The United States Department of Justice has announced a major takedown of a criminal marketplace that traded Personally Identifiable Information (PII). Not just any old marketplace; this was a major, years-long operation with several failsafes to prevent permanent takedown. It took quite the assortment of law enforcement worldwide to shut this one down for good.
SSNDOB (Social Security Number, Date of Birth) marketplace was seized as the result of an international operation involving the FBI, Department of Justice, the IRS, and authorities in both Latvia and Cyprus.
A big underground business
According to the press release, the ring of sites associated with SSNDOB:
…were used to sell personal information, including the names, dates of birth, and Social Security numbers belonging to individuals in the United States. The SSNDOB Marketplace has listed the personal information for approximately 24 million individuals in the United States, generating more than $19 million USD in sales revenue.
Social Security numbers are hugely popular on underground portals. They’re frequently cheap to buy, stolen in large numbers, and can be bundled with other documents such as passport, driver’s licence, email, and more.
SSNDOB attempted to ward off a permanent shut down by spreading the data across four different URLs. As Bleeping Computer notes, this is one tactic to get around attempts to shut down the service. DDoS attacks from rivals are common, so several domains working together keeps things ticking over. Shutdowns generally via abuse reports or law enforcement raids are also less of a threat as a result.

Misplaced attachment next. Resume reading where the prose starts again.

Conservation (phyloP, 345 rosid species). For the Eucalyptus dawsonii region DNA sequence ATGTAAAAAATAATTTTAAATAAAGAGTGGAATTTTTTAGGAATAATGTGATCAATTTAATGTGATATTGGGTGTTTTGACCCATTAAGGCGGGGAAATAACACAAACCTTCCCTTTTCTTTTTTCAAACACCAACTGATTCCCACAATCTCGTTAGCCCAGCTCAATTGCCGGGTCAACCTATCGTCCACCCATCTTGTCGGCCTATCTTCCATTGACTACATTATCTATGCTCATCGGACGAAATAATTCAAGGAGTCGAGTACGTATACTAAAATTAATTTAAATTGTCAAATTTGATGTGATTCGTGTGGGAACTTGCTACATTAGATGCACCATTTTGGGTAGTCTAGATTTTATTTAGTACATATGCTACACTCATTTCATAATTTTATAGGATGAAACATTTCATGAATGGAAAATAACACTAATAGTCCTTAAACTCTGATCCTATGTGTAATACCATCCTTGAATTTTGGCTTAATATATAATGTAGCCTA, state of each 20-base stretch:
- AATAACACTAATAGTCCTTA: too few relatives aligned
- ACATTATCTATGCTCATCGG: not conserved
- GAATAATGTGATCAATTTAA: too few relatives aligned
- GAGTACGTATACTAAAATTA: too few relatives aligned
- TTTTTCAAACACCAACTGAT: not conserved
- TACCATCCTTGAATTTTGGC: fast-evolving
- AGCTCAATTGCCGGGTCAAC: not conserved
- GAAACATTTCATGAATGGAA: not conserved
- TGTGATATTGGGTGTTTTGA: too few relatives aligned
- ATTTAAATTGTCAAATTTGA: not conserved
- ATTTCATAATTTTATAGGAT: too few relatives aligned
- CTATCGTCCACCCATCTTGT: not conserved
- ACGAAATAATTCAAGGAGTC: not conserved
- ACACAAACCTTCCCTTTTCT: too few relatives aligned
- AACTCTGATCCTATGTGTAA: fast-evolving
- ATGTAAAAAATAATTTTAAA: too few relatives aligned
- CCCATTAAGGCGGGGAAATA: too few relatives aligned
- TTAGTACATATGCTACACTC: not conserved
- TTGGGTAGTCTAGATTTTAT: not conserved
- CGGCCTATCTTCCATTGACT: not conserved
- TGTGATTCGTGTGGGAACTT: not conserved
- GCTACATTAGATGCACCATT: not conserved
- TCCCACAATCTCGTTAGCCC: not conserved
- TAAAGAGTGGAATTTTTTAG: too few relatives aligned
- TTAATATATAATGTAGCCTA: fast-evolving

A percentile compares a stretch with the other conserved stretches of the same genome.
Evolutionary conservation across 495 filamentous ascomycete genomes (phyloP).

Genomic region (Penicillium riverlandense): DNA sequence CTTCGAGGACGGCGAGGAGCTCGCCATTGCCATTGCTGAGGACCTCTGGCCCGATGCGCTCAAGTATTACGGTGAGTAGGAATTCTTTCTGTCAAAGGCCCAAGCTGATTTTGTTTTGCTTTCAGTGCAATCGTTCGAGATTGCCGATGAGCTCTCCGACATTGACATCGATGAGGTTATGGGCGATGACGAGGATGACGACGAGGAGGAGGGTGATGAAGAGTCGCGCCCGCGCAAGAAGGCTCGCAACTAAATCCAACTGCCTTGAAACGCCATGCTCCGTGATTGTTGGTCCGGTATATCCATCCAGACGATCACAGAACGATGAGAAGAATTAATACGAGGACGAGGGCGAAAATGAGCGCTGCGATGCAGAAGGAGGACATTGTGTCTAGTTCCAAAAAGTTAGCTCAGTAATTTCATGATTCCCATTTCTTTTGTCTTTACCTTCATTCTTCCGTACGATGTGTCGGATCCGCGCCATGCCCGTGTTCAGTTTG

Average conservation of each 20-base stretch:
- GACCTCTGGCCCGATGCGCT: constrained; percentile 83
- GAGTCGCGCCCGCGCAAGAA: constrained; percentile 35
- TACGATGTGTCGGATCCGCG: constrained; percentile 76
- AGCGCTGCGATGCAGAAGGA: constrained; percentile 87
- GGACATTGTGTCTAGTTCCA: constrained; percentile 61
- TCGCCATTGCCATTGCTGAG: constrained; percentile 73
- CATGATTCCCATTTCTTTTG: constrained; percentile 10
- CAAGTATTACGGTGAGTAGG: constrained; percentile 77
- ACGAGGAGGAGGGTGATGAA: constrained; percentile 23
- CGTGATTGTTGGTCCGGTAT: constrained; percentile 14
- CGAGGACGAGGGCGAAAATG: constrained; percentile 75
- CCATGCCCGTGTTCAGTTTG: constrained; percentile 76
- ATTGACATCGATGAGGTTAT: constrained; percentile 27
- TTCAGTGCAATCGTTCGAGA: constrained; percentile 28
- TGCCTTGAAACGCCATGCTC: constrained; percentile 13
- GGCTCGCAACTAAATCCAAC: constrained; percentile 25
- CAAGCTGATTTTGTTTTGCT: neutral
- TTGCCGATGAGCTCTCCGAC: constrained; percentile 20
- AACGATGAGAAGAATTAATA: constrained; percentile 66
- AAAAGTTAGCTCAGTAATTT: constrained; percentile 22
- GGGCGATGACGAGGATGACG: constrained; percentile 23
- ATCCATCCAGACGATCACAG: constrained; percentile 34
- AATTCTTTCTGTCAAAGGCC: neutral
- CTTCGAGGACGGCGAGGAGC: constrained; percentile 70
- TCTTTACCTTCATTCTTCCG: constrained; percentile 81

SSNDOB advertised its services on dark web forums and offered customer support for buyers. Digital payment methods such as Bitcoin were used to preserve the operator’s anonymity.
The Bitcoin boon
According to research from Chainalysis, SSNDOB received “$22 million worth of Bitcoin across over 100,000 transactions” since 2015. We’ve noted the gradual emergence of Bitcoin ATMs in scams previously; here, cryptocurrency ATMs are more popular as a payment method to SSNDOB than other dubious online services.
Chainalysis also notes a potential connection between SSNDOB and another dark web market trading in credit cards which called it quits in 2021. Joker’s Stash, trading since 2014, received more than $100,000 in Bitcoin from SSNDOB.
The threat of stolen PII
Once your data is out there, you can’t get it back. Criminals will make use of it however they can to make money. You run the risk of being targeted for spear phishing, or having your personal information used for fraudulent applications.
Data breaches are so common that multiple services exist to check if you’ve been impacted. Password reuse is one big reason for credential stuffing (using stolen data across additional sites) being so popular. One breach taking your login from a gaming forum can quickly become something that exposes Government service logins or bank accounts. The data exposure risk creeps ever upwards and one small mistake can have severe consequences.
Tips for locking down after an SSN breach
This is a great result for law enforcement, but still a drop in the ocean of underground sales portals. If you’re a victim of Social Security number fraud, there are some steps you can take according to Experian:
- Report the theft to the FTC
- Request a credit freeze, and also a Fraud Alert.
- Notify companies where your data has been used fraudulently.
Stay safe out there!